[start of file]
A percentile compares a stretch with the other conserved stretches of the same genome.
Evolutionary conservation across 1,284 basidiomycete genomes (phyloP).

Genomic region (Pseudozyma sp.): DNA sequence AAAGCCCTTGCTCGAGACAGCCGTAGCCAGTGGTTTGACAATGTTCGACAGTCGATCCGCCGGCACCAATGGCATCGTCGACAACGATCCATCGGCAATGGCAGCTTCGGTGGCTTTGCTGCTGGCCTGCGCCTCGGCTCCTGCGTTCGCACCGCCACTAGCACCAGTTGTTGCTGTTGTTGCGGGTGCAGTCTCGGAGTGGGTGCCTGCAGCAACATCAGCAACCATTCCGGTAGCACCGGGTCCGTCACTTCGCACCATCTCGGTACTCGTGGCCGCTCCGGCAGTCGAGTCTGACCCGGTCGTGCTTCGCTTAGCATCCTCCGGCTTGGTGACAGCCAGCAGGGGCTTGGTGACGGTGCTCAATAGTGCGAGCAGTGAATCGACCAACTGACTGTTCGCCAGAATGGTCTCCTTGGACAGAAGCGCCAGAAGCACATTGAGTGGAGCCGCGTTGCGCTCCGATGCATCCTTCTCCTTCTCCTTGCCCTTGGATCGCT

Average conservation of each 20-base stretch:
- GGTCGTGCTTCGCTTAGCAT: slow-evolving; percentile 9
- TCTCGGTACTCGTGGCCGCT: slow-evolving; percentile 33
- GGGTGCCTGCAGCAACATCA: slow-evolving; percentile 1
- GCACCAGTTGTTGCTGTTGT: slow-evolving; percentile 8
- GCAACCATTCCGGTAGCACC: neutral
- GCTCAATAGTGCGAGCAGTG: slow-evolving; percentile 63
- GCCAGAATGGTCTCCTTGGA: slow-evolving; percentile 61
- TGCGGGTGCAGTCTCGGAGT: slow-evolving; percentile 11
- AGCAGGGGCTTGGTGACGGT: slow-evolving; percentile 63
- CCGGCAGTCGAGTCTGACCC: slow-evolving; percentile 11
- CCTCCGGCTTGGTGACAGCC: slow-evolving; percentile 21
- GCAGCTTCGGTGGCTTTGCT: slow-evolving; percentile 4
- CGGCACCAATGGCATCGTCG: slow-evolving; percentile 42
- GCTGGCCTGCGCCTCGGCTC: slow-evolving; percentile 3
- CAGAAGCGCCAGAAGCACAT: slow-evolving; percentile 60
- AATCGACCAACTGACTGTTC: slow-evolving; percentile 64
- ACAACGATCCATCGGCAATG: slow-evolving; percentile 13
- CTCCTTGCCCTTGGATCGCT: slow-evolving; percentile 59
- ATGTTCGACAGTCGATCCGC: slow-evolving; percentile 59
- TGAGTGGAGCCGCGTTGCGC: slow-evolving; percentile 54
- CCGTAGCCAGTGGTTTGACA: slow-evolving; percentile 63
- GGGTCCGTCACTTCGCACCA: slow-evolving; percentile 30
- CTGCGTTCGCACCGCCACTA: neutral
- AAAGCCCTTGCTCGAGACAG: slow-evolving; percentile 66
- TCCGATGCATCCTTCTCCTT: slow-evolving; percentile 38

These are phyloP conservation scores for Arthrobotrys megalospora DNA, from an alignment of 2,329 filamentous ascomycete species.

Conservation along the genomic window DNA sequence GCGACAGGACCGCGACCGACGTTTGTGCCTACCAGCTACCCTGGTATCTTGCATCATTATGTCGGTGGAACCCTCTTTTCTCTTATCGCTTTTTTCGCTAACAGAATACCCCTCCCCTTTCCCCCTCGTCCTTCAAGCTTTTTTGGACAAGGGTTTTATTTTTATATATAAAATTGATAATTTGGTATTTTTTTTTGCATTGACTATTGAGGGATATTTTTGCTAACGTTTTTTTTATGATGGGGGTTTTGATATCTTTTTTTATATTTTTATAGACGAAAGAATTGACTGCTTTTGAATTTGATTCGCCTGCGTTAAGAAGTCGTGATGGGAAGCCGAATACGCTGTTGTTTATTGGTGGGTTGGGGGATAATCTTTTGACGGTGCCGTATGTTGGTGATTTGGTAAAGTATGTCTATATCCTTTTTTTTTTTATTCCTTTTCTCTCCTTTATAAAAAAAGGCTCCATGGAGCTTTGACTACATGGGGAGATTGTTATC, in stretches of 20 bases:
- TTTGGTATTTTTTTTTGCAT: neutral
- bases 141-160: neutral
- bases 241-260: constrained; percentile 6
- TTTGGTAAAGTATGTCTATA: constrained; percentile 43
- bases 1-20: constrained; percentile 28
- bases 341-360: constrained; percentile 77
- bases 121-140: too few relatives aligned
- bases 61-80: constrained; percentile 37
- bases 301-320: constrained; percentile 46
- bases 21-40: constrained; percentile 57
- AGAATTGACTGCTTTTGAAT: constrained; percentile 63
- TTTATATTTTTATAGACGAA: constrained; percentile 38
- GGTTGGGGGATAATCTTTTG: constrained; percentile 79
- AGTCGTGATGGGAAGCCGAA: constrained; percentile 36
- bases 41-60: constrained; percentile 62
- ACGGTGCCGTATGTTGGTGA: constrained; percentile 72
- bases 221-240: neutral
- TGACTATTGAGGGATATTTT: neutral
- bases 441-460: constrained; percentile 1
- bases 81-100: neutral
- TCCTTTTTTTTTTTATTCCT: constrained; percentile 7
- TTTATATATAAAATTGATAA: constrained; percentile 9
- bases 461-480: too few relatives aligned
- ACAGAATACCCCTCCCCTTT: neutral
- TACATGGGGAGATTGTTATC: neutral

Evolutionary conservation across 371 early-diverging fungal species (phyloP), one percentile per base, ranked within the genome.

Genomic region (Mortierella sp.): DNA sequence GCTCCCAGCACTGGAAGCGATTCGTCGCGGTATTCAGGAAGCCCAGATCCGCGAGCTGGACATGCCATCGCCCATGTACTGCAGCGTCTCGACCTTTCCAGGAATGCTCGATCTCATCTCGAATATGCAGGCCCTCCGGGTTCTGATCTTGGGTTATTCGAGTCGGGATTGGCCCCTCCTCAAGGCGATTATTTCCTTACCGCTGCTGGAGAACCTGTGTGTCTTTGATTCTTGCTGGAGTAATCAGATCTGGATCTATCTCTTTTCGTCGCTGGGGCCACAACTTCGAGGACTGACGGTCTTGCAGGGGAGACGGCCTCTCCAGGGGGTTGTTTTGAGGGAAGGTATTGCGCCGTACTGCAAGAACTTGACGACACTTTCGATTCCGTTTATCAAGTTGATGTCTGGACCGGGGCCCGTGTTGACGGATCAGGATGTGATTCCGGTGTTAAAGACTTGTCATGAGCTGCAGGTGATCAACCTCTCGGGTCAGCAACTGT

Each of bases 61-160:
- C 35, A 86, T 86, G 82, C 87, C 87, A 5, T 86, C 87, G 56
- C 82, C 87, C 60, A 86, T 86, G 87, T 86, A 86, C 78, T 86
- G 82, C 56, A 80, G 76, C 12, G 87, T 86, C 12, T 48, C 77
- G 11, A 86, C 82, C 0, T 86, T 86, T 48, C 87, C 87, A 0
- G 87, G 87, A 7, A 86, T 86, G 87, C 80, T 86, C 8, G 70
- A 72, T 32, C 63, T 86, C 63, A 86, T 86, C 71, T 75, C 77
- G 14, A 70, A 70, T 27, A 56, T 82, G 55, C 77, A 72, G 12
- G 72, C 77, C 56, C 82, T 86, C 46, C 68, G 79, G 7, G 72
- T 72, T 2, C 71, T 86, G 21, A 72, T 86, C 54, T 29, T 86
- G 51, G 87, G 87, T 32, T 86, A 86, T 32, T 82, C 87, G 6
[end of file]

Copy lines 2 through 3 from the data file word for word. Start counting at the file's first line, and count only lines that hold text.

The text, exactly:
Evolutionary conservation across 1,284 basidiomycete genomes (phyloP).

Genomic region (Pseudozyma sp.): DNA sequence AAAGCCCTTGCTCGAGACAGCCGTAGCCAGTGGTTTGACAATGTTCGACAGTCGATCCGCCGGCACCAATGGCATCGTCGACAACGATCCATCGGCAATGGCAGCTTCGGTGGCTTTGCTGCTGGCCTGCGCCTCGGCTCCTGCGTTCGCACCGCCACTAGCACCAGTTGTTGCTGTTGTTGCGGGTGCAGTCTCGGAGTGGGTGCCTGCAGCAACATCAGCAACCATTCCGGTAGCACCGGGTCCGTCACTTCGCACCATCTCGGTACTCGTGGCCGCTCCGGCAGTCGAGTCTGACCCGGTCGTGCTTCGCTTAGCATCCTCCGGCTTGGTGACAGCCAGCAGGGGCTTGGTGACGGTGCTCAATAGTGCGAGCAGTGAATCGACCAACTGACTGTTCGCCAGAATGGTCTCCTTGGACAGAAGCGCCAGAAGCACATTGAGTGGAGCCGCGTTGCGCTCCGATGCATCCTTCTCCTTCTCCTTGCCCTTGGATCGCT